Herbert Diess, CEO of the Volkswagen stock company, poses for the media prior to a press conference in Wolfsburg, Germany, Wednesday, Aug. 1, 2018. (AP Photo/Michael Sohn)
INTERNATIONAL - VW chief executive Herbert Diess was given a memorandum warning the car manufacturer might face legal action in the US over the use of cheating software in cars just days before the scandal broke, a public broadcaster reported on Friday.

A former Volkswagen employee told the Braunschweig public prosecutor’s office that he wrote a so-called “one-pager” on September 13, 2015, saying that Volkswagen had lost all credibility with US authorities and was about to be charged, German public broadcaster NDR reported.

The employee further testified that he gave the document to Diess in person on September 14, 2015, NDR said. US regulators exposed VW’s cheating on September 18, 2015.

Volkswagen has said the scandal has cost it more than $27billion (R384bn) in penalties and fines.

Volkswagen’s senior management, which has denied wrongdoing, is being investigated by prosecutors in Braunschweig, near where Volkswagen is headquartered, to see whether the company violated disclosure rules.

Diess, who was VW's brand chief at the time, became chief executive of Volkswagen Group in April this year.

The Braunschweig prosecutor’s office was not immediately available for comment on Friday. A spokesperson for Volkswagen said in emailed comments that the group was only recently given access to documents in the case, adding this had so far not led to new findings. He added that it was inappropriate to use individual statements from the files and to comment on those, adding Diess, Volkswagen supervisory board chairperson Hans Dieter Poetsch and former Volkswagen chief executive Martin Winterkorn would not comment in light of the ongoing investigation.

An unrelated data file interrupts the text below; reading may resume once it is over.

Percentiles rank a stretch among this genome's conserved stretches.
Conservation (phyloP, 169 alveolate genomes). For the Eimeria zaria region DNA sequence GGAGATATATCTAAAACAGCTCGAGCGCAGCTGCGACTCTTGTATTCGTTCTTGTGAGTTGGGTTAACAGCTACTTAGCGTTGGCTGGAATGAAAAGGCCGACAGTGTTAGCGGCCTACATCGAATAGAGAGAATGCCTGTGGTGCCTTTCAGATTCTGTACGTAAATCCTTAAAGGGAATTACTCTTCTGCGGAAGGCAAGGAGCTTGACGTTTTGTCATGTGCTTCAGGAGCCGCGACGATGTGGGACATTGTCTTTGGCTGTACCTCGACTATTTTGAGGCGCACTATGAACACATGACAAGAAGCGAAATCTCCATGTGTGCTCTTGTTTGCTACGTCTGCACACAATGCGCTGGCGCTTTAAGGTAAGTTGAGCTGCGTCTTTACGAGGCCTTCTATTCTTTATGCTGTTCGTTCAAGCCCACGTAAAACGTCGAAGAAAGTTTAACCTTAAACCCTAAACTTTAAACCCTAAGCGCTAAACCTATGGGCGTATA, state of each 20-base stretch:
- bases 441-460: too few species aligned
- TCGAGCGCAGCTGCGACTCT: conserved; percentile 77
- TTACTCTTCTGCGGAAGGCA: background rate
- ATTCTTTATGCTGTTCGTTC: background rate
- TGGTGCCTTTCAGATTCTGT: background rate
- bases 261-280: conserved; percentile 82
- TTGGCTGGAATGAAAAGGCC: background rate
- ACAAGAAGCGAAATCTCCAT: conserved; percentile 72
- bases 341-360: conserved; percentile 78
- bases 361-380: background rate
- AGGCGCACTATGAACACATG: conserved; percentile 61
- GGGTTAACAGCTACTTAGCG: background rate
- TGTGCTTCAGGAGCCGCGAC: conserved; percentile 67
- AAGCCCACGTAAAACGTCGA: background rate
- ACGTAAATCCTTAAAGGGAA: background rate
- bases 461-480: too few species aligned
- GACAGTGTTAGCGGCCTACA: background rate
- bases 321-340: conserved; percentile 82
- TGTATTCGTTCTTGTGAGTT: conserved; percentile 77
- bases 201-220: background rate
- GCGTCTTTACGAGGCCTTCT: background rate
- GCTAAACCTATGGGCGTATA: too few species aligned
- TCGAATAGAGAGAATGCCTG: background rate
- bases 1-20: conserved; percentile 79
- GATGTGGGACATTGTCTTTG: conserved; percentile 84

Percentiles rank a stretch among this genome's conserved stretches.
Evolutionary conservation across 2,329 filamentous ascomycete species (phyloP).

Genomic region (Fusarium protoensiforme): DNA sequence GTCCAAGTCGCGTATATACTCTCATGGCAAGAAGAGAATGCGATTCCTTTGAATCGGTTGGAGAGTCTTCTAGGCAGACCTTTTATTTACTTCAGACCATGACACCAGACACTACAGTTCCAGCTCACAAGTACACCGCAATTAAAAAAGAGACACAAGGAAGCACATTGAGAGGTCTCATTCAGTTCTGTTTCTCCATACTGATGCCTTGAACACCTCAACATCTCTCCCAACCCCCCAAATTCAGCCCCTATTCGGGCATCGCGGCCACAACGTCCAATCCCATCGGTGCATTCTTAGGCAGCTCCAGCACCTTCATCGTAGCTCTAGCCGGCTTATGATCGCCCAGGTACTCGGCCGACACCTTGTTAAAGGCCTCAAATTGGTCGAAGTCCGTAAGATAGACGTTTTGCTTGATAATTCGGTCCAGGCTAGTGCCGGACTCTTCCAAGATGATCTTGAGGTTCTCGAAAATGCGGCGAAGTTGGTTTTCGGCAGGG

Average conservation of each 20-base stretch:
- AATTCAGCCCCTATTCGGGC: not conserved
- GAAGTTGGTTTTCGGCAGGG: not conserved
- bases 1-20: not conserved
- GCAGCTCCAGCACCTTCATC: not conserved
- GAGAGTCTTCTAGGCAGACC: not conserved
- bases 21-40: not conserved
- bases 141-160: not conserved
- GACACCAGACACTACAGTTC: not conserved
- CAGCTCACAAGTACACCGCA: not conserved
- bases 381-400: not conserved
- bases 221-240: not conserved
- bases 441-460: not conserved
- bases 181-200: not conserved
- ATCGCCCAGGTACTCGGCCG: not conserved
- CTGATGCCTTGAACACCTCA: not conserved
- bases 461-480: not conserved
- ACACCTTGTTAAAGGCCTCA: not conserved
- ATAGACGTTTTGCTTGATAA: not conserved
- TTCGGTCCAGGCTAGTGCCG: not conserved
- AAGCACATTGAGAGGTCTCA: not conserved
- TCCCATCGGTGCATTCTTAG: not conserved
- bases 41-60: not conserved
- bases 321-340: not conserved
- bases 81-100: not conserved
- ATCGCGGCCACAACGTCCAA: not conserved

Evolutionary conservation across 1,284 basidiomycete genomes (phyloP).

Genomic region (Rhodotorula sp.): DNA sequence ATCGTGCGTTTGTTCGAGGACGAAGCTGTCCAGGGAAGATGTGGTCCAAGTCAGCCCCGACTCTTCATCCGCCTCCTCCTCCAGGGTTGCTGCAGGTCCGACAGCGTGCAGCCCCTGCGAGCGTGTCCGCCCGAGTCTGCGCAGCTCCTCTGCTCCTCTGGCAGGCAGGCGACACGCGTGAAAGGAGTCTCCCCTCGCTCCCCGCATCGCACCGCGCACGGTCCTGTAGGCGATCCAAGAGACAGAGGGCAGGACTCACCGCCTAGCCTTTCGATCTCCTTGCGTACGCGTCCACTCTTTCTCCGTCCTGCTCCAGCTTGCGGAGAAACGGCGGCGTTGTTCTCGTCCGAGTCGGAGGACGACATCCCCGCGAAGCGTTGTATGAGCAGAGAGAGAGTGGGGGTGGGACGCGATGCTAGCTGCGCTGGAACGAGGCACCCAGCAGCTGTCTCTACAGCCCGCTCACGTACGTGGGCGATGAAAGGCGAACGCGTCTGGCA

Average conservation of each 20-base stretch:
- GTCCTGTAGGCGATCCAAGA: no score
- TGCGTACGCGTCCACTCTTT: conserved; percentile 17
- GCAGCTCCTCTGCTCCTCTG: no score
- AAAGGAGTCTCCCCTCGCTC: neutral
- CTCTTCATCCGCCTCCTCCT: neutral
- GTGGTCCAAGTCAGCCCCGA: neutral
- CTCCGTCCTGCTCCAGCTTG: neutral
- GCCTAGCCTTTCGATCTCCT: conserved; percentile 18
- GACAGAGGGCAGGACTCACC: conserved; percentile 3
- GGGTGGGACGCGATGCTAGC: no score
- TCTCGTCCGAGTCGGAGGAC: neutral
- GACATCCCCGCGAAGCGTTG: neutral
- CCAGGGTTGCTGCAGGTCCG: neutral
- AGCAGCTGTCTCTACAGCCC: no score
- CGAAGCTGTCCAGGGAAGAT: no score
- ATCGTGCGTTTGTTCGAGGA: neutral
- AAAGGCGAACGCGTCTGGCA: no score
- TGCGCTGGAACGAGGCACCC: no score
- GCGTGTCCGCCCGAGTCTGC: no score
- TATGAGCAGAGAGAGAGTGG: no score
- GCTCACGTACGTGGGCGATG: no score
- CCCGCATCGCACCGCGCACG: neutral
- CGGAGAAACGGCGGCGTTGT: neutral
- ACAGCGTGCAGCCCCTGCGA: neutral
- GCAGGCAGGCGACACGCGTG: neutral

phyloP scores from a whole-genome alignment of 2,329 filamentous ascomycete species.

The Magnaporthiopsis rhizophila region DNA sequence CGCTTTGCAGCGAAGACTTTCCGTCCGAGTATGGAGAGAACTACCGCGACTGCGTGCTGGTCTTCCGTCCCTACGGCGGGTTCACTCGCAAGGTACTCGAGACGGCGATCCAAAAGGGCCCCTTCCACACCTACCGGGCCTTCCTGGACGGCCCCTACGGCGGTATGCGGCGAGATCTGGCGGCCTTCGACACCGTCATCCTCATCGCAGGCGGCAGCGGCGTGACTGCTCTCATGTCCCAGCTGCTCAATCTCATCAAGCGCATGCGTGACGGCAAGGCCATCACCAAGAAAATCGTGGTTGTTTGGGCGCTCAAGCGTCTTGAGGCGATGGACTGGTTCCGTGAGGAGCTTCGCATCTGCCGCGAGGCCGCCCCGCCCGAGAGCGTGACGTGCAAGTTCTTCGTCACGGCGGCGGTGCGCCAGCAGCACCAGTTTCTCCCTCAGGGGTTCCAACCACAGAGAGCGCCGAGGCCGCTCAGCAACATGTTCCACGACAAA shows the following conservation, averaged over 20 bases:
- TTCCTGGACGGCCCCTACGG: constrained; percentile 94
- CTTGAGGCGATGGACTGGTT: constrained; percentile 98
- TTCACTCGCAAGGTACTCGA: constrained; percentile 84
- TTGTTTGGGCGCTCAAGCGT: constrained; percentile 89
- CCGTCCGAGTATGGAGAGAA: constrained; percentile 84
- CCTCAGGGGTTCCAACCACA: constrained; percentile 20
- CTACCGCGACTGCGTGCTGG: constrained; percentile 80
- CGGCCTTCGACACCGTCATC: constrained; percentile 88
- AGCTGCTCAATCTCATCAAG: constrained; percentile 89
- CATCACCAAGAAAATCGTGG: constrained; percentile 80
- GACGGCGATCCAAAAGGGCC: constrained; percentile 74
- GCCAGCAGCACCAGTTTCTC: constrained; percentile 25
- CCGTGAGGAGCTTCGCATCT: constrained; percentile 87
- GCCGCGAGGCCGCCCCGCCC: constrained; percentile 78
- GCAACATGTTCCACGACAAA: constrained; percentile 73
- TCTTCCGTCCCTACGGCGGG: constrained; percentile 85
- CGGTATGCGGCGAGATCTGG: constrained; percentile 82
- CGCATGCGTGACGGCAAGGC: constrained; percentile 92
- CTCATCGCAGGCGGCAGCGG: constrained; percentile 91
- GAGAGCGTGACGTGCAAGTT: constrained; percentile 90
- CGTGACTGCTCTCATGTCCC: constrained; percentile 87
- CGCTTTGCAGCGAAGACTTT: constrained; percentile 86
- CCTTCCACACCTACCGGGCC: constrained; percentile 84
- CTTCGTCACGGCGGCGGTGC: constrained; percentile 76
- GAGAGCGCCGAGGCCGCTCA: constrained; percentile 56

German magazine Der Spiegel last week reported that Diess was present at a meeting on July 27, 2015, when senior engineers and executives discussed how to deal with US regulators, who were threatening to ban VW cars because of excessive pollution levels.

In a defence document filed with the Braunschweig court in February, Volkswagen said that Poetsch, who was VW’s chief financial officer at the time, on September 14, 2015, believed the potential financial risk from regulatory penalties tied to emissions would be about $172million.

VW said in its legal defence document that because the internal estimate was so small, VW felt potential costs could be covered by already accrued legal provisions.